For six consecutive days, heavy rain had battered the hills surrounding Holmfirth, sending hundreds of tons of water streaming through the narrow gorges and several valleys down into the lowlands where it would be collected.
Normally, plenty of rainfall wouldn’t be a problem and in fact would benefit the many large mills and cottages that were dotted alongside the hillside whose businesses were reliant on fast flowing water, and in the summertime, the true benefit of having such large amounts of water would become apparent as, when any prolonged dry spells occurred, it would often render many operational businesses redundant due to the lack of rain.
To solve such issues, a group of businessmen and mill owners formed the Holmfirth Reservoir Commissioners, which would ultimately construct a series of reservoirs – one being the Bilberry Reservoir that was situated around three and-a-half miles above Holmfirth.
Built in 1840 and immense in size, Bilberry reservoir was between 500 and 600 yards long, roughly 120 yards broad, and from 50 to 60 feet deep, covering several acres of land and as one can imagine, it could hold several thousand cubic feet of water with the embankment withstanding immense pressure. During preparatory work, a small spring was uncovered and rather than a culvert being built to divert the water safely away, a decision was made to simply ‘plug’ the spring using nothing but clay and rubble with the assumption that the weight of the embankment above it would be sufficient enough to divert the flow of water elsewhere.
Unfortunately, during the early house of Thursday, October 5th, 1852 – the embankment, after withstanding days of severe rainfall, suddenly breached, sending an estimated 86 million gallons of water thundering down the Holme Valley, along the River Holme and towards the small picturesque town of Holmfirth, and the decision to plug the discovered spring would prove to be a fateful one.
The days leading up to February 5th had seen the water level in the Bilberry Reservoir continue to rise, and efforts to open the shuttle valves in the lower sections of the waste pipe began in earnest. It was hoped that by opening these valves, excess water would be allowed to drain through a tunnel under the reservoir and thus relieve the pressure from above.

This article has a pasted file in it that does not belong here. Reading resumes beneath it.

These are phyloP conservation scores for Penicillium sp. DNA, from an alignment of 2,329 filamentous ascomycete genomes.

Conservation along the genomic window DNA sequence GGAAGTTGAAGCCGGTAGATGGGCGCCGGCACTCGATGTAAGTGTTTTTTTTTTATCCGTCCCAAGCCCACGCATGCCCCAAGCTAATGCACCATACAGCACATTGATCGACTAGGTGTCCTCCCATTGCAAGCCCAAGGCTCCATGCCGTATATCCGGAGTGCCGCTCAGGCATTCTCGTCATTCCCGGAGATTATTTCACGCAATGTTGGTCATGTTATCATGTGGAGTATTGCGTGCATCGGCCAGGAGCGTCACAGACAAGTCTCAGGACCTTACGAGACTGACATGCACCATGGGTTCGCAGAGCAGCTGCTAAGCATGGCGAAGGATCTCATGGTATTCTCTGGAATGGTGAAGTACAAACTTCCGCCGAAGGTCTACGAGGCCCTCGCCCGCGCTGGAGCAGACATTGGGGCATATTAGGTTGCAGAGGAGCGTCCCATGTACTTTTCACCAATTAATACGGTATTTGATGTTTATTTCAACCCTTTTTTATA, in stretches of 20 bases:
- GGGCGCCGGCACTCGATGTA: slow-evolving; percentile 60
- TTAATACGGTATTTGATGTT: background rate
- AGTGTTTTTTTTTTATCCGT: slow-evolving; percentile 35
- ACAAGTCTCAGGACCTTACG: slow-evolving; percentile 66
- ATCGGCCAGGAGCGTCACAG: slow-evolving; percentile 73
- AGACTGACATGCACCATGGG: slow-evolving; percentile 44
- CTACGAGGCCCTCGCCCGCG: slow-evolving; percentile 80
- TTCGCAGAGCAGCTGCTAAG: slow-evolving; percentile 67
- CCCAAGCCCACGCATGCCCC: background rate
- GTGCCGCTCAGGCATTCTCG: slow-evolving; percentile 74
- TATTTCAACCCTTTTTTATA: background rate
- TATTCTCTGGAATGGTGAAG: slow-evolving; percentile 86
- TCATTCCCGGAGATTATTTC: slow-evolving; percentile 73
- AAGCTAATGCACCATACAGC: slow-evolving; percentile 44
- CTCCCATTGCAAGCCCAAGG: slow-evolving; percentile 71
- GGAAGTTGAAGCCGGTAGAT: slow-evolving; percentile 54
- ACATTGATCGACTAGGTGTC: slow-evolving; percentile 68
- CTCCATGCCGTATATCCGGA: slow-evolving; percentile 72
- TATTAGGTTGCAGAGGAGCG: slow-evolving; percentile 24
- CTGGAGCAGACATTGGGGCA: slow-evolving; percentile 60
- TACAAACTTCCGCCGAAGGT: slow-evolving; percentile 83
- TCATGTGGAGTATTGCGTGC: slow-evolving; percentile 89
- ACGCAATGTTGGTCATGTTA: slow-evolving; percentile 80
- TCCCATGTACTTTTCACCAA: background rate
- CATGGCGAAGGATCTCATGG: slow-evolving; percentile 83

On Wednesday, 4th February, the “swallow” or “safety-pit” where the excess flowed into, could no longer hold any more water, and by 10pm that evening, water had begun to flow over the embankment, joining the rivulets and streams further down below the valley. Some employees of the water board would make regular visits to the embankment, monitoring what was happening, and it would soon become apparent that the stability of the retaining wall was becoming weakened to an extent that something serious may occur.
And within an hour, at around one o’clock in the morning on Thursday, 5th February, the embankment finally gave way, allowing the accumulated waters from the reservoir to surge down and into the valley. The rain had finally ceased and the moon was shining in the night sky, but the irreversible nature of the incident would quickly bring about total destruction of many of the mills and cottages that were in the waters pathway. The River Holme, normally a relatively slow moving river, would quickly swell, and the torrent of water thundering its way along would easily sweep away many of the obstacles in front of it.
Holmfirth had a population of around six thousand, most of whom were in bed when the embankment burst, and the only warnings given were by a few watchers, or employees, who had begun to run into town as soon as they realised what was about to happen.
Shouting and screaming, some even threw stones towards bedroom windows to startle people from their sleep. But despite their best endeavors, it appears only those living closest to the reservoir would hear the warnings, whereas those further in the town wouldn’t have the opportunity to flee their homes in time.
The flood waters soon passed the beginning of Holmfirth, overtaking the ‘watchers’ and taking them with it towards their own impending death.
The rain was still falling heavily, and the scenes just minutes after the water had rushed into the town cannot be described in all its fulness. For example, the streets would soon be crowded with people, some still in their nightwear, who were rushing around in a state of frenzy, seeking their family members and friends – with some already mourning the loss of loved ones.
Mills that had once stood proud as a monument to the hard working people of the town now lay in ruins. Bilberry Mill, which had stood a few hundred yards below the reservoir, was completely destroyed, losing around 10 feet as well as its gable end. Digley Upper Mill was partially washed away, together with the all of the farm buildings that at the time had contained twelve tons of hay and plenty of livestock. Seven cottages nearby were swept away with the torrent, but fortunately the inmates of these cottages had somehow escaped with their lives.